COA Tintica - Birds of Villa La Angostura

COA Tintica - Birds of Villa La Angostura

COA Tintica - Birds of Villa La Angostura

Common name: Araucana swallow

Scientific name: Cinclodes patagonicus

It belongs to the Furnariidae family, like the Horneros. In this family, all the birds are of modest coloration, very little noticeable.

The body of the Araucana Remolinera measures 18 cm, its dorsal is blackish brown, its throat somewhat punctate and its ventral zone is dark, striated white on chest and belly. Its wings are short and rounded, and its plumage presents / displays a band alar acanelada. They also have a remarkable white eyebrow and malar.

My Ciudad Señorial Ponce: November 2009
Telephone: (787) 844-3995 Monagas: Passive recreation park located on the banks of the channeling Bucaná and Portuguese rivers. It is located on the premises of the Ponce Hilton Hotel and Casino, 1150 Avenida Caribe, exit Santiago de los Caballeros Ave.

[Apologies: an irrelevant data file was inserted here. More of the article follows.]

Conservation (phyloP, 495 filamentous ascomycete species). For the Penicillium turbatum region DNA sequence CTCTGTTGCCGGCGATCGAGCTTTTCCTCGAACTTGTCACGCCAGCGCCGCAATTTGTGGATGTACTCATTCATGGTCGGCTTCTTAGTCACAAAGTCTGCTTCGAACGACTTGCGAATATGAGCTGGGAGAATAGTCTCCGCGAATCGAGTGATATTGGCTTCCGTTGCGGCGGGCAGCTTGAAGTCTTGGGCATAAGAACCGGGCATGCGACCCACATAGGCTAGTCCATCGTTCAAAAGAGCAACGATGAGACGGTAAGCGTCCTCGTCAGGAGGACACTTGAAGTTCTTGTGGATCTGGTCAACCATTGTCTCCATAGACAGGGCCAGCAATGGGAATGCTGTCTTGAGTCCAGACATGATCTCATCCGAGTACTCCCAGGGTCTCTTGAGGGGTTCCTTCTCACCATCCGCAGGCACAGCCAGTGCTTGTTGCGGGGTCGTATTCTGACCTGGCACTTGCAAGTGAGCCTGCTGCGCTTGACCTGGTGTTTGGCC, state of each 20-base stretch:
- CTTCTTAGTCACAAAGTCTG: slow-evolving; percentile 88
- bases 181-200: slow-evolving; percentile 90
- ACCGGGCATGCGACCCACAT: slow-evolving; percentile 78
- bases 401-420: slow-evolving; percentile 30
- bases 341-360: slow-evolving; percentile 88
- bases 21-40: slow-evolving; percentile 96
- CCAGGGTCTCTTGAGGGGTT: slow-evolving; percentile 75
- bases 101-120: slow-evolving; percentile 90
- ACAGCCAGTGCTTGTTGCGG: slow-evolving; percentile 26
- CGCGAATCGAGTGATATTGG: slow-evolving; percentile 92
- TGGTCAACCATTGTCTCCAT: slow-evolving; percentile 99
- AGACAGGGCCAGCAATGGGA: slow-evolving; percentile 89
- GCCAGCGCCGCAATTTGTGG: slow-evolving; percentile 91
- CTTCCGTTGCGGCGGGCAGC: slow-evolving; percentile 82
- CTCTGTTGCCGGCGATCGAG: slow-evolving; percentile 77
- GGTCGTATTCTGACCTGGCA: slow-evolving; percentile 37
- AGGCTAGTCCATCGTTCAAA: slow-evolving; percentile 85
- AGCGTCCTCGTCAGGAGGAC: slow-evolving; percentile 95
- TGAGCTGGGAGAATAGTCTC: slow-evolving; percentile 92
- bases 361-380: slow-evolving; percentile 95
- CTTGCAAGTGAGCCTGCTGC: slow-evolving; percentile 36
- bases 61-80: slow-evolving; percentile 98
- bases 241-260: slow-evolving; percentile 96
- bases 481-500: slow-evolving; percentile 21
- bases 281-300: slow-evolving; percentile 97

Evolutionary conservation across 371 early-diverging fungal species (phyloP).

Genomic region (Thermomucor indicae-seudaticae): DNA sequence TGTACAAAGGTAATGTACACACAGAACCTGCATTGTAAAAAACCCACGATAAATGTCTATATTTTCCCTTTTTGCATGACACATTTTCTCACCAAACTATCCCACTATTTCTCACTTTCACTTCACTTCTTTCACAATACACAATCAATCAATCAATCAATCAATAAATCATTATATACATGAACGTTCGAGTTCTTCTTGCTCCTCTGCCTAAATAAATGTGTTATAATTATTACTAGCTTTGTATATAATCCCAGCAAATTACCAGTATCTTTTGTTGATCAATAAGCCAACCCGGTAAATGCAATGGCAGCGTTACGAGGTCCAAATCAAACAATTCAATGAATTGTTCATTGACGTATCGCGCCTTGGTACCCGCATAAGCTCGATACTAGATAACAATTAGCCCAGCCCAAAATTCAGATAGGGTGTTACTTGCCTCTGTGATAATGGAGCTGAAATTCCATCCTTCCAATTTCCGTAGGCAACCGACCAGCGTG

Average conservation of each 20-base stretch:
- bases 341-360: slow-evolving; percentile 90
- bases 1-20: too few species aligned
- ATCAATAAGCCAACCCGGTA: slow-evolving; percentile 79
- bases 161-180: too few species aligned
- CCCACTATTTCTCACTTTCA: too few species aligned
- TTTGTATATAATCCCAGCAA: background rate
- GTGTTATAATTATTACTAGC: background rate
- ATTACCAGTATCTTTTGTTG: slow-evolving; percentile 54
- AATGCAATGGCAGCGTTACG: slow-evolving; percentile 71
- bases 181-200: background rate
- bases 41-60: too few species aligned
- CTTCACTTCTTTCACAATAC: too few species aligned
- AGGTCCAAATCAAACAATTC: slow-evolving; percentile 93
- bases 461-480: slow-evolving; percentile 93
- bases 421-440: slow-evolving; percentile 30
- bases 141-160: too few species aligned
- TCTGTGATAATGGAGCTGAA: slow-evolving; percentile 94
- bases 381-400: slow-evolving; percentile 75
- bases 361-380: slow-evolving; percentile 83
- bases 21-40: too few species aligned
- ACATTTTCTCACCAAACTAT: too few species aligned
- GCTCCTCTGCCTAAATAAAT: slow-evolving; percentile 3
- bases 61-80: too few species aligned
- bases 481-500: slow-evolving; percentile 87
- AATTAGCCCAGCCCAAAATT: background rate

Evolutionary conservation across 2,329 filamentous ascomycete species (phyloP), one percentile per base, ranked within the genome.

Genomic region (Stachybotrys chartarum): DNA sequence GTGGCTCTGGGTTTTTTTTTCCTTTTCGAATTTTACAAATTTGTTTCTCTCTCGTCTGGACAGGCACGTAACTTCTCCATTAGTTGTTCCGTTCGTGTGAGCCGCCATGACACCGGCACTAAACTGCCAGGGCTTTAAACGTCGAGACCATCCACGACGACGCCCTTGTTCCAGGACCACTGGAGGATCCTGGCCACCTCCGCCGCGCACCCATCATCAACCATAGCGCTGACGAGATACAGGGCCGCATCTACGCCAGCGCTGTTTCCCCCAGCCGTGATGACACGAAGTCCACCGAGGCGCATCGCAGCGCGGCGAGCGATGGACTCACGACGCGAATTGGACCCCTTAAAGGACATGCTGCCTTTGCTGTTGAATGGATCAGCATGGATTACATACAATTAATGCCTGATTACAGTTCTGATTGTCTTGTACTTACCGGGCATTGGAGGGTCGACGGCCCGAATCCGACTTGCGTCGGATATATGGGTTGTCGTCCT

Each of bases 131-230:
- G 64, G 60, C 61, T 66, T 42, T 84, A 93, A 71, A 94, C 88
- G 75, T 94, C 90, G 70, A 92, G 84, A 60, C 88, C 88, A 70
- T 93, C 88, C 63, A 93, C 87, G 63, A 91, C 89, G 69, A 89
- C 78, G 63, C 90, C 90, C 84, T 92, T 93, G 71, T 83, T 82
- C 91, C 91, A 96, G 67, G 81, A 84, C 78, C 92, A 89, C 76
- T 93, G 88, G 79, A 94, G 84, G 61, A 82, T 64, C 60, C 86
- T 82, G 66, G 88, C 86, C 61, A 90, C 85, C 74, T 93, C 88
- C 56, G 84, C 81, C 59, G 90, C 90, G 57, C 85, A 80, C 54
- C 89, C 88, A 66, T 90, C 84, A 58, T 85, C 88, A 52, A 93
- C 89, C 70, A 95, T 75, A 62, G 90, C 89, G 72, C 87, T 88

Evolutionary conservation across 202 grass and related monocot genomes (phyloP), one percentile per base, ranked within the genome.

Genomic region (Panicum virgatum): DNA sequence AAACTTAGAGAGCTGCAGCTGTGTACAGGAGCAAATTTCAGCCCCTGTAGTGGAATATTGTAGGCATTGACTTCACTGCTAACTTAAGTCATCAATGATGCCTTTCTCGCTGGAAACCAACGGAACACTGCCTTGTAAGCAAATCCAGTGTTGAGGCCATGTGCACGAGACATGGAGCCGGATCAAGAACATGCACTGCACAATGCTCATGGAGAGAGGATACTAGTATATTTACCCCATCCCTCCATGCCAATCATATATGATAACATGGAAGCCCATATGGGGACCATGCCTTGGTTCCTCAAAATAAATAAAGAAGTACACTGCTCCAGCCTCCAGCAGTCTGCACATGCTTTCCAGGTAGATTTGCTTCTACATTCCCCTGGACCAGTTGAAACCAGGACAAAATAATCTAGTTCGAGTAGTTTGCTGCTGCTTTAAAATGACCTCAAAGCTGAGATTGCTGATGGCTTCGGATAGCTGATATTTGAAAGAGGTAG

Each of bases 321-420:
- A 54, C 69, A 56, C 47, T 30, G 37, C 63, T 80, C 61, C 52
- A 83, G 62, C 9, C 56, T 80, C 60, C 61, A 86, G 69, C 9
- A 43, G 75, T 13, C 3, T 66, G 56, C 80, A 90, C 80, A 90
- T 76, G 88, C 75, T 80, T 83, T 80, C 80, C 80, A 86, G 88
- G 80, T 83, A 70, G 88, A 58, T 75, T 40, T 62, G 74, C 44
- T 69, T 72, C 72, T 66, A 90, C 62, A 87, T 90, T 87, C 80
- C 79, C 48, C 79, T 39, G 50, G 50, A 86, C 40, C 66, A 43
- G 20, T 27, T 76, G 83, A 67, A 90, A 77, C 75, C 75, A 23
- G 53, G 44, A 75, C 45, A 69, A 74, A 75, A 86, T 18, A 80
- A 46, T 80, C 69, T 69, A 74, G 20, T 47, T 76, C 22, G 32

Your diet includes larvae, worms, spiders, insects, and sometimes berries and fruits.

Frequent neighborhoods of lakes and streams. It is mostly sedentary, does not migrate, and its flight is short and weak. It can be found alone or in couple, and prefers terrestrial environments. Their voice is strong and not melodious and one of their characteristics is that it balances the tail.

The Araucana Remolineras prefer their nests to be closed, and generally take advantage of cracks in the rocks. Possible confusion: With other Remolineras. Similar to Cinclodes oustaleti but darker in the ventral and with much longer and robust beak. Dark (Brown). Long and robust peak. White eyebrow. White malar attached to the throat. White throat and chest and ventral striatum white.

Distribution: C. p. patagonicus In Tierra del Fuego and south of Santa Cruz. C. p. chilensis In Santa Cruz, west of Chubut, west of Río Negro, Neuquén and south of Mendoza.

Conservation Status : Classified as not threatened. Endemic to the forests of Patagonia and southern Chile.

Sources: Guide for the identification of Argentine birds and birds, both books by Tito Narosky. web: by Mariano Costa